Defendant's arguments do not recognize the difference between these two statutes. Section 558.019 and Section 558.016 use similar language: Section 558.016 authorizes “an extended term of imprisonment” under certain circumstances while Section 558.019 regulates the “minimum prison terms ” under certain other circumstances. Compare § 558.016.1 (emphasis added) with § 558.019.2 (emphasis added). Without looking at the statutory definitions, it would appear the two sections both govern prison “terms” and should be interpreted together.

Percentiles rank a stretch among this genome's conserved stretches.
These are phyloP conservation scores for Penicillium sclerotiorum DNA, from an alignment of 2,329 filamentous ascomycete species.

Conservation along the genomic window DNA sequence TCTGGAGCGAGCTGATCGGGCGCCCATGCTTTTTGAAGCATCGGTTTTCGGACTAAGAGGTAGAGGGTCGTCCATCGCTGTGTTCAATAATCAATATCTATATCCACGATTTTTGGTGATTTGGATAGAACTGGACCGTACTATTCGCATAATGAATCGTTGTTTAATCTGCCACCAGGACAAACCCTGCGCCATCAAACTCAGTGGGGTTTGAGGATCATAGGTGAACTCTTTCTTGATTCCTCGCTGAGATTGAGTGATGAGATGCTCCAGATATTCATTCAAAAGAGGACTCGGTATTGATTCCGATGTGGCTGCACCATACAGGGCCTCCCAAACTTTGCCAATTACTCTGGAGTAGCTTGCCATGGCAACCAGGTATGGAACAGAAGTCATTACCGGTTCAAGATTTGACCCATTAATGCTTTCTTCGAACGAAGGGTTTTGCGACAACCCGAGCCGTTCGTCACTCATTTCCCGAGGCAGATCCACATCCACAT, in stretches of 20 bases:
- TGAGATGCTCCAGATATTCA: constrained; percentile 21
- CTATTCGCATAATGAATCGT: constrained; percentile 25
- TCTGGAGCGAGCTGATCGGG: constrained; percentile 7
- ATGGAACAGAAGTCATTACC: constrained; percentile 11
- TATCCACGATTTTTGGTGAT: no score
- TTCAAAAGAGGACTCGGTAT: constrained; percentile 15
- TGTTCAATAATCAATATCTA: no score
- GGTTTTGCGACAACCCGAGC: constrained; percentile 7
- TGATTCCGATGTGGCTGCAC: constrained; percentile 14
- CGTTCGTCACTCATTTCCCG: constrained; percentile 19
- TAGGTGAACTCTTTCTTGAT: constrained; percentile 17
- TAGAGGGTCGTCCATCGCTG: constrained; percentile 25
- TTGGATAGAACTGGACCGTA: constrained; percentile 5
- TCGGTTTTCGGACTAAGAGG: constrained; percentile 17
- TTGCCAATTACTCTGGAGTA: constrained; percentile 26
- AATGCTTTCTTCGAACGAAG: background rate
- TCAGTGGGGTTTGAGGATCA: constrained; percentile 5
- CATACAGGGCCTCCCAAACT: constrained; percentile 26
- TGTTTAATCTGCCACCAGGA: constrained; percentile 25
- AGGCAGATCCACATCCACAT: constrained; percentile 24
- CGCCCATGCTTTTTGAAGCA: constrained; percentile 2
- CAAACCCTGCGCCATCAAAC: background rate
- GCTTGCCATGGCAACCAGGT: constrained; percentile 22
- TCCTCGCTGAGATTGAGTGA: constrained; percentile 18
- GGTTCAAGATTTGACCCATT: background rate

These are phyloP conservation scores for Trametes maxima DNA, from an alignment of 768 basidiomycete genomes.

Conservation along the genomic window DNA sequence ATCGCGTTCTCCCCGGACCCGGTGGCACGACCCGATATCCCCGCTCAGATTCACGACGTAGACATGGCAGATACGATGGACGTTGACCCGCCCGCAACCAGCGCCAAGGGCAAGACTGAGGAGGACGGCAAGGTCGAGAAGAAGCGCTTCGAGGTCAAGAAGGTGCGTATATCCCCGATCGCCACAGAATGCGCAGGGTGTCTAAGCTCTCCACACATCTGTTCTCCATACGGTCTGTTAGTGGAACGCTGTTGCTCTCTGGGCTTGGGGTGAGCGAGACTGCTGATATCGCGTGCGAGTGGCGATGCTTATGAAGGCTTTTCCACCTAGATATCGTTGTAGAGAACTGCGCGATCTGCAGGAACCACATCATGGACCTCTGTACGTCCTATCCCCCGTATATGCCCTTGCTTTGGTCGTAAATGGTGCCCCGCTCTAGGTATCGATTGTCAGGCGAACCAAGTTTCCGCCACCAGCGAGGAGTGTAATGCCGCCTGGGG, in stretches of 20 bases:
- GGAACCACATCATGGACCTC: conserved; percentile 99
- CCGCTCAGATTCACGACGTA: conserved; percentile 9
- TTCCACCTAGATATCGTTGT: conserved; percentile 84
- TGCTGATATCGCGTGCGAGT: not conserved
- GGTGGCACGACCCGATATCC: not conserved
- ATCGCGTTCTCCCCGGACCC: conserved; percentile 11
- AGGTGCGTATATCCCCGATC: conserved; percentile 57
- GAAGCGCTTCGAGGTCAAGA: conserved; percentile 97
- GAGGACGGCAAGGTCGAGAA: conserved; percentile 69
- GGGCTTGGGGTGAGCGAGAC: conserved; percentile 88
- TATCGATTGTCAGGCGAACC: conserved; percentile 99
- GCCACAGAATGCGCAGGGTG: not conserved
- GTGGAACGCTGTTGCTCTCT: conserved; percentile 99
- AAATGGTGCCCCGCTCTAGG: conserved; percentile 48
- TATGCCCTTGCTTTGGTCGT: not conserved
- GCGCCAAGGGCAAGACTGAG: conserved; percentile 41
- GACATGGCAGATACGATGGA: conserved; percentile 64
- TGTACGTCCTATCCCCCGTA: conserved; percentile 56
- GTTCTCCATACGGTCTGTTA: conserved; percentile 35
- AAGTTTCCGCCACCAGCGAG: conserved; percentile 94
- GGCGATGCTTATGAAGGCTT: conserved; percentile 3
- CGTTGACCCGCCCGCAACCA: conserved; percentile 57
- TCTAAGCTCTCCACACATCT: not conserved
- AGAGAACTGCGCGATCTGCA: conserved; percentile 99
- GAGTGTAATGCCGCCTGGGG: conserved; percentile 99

However, as noted above, Section 558.019 contains a definition of “minimum prison term” which makes clear that Section 558.019, in contrast to Section 558.016, governs parole eligibility rather than the length of the sentence. See § 558.019.5 (“For purposes of this section, the term ‘minimum prison term’ shall mean time required to be served by the offender before he or she is eligible for parole, conditional release or other early release by the department of corrections.”). As Defendant correctly points out, Defendant is not subject to an extended term of imprisonment under Section 558.016 because the prosecution did not plead and prove she was a persistent or dangerous offender. However, the pleading and proof requirements of Section 558.021, RSMo (2000), do not apply to the parole eligibility guidelines enunciated in Section 558.019, as they do to the prior and persistent offender designations under Section 558.016, because Section 558.019 does not mention Section 558.021, RSMo (2000), or prior, persistent, or dangerous offender status. Because of this difference, Defendant was required to serve eighty-five percent of her sentence automatically as a matter of law once she was convicted of first degree robbery. No additional judicial finding was necessary.